Penny Stocks


This term is generally used to refer to stocks with a price below $5. The name also comes from the fact that most penny stocks have either started or will end at $0.01 (a penny).


Penny stocks are extremely cheap stocks; so cheap that they usually do not follow the normal market capitalization rules of being listed on major exchanges, so are always traded OTCBB or through Pink Sheets. This is the main distinction between “Penny Stocks” and “Low Price Stocks”, like CitiGroup (C) or Sprint (S), which do sometimes trade under $5, but are listed on major exchanges because of the adherence to specific rules.

There are many reasons why a company could be traded as a penny stock. By far the most common are companies that issue an IPO to raise money, but the company ends up not growing or going completely bankrupt, with its outstanding shares still being circulated by investors in the hope it one day rises from the ashes.

Other examples include very large companies that come to the very edge of going out of business. Pier 1 imports falls into this category; during the height of the financial crisis it was looking at about $0.11 stock prices, but its stock has since recovered.

Occassionally penny stocks do “break out” and make it big: Monster Energy Drinks has been circulating under different names since 1936, and was trading below $1 as late as 1995 before its energy drinks caught on and business took off. However, most cases stay in the first category of stocks that never really go anywhere.

Difference between Penny Stocks and “Low Cost” Stocks

The major difference between the two types of stock is what drives price changes. For “Low-Cost” stocks, the behavior is the same as any other stock listed on a major exchange; the price may be more volatile, but it goes up with strong earnings and profits, and falls with bad news.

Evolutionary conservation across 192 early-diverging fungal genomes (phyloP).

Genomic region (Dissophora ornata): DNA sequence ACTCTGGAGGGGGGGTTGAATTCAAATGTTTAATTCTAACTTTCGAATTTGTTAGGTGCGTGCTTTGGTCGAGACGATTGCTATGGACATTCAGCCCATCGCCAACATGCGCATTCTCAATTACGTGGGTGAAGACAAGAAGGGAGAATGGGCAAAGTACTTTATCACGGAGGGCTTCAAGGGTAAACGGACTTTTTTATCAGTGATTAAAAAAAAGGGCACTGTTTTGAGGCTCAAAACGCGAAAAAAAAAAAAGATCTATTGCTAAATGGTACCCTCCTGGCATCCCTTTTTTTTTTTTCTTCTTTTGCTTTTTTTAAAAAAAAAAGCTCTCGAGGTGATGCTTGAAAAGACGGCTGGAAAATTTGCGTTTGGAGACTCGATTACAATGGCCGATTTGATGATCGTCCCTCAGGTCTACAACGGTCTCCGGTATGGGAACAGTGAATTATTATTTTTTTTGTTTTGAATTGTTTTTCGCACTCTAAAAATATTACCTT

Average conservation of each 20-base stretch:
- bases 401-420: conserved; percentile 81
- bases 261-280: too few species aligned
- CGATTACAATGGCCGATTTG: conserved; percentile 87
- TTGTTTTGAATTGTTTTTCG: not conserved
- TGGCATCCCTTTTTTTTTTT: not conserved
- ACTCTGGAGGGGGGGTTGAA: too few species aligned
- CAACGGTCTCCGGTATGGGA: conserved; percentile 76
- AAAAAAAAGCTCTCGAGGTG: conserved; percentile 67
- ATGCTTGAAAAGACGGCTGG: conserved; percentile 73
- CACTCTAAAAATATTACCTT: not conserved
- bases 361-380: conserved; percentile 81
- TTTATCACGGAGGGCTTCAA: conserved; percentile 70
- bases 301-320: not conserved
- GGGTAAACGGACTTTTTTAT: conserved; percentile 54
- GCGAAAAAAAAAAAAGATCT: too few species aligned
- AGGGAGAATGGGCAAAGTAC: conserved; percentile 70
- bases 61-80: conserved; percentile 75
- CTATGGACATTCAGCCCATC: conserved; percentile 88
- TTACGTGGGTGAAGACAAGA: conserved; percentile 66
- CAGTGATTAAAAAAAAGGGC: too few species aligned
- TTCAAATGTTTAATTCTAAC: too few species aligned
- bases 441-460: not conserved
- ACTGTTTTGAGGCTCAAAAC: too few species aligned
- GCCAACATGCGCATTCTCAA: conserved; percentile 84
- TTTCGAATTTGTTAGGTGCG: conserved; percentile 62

Penny stocks, on the other hand, often have prices shift through pure speculation; a flood of penny stock investors will sweep in to one stock over a short period, driving the price up, then start fleeing almost as fast, crashing the price back down. Penny stocks are very frequently the target of market manipulation; a small group of investors or “promoters” buy in to a stock, then try to attract as much attention as possible, and sell of their shares at the height of the hype. The investors who fell for the “hot tips” suddenly can find no new buyers for the shares they hold, making them worthless.

Companies who are represented by penny stocks can sometimes manipulate the prices themselves; it is not uncommon to see 10,000 for 1 reverse stock spits among penny stocks where the company wants investors to see a sudden jump in price to attract attention.

A main characteristic of penny stocks is a very high bid/ask spread (the difference between the minimum price someone is willing to pay for a stock, versus the minimum price a buyer would be willing to sell for), and extremely low volume; there can be days or weeks where a penny stock does not trade at all.

If you are considering investing in penny stocks, just remember that more fortunes have been made short selling penny stocks than buying them.

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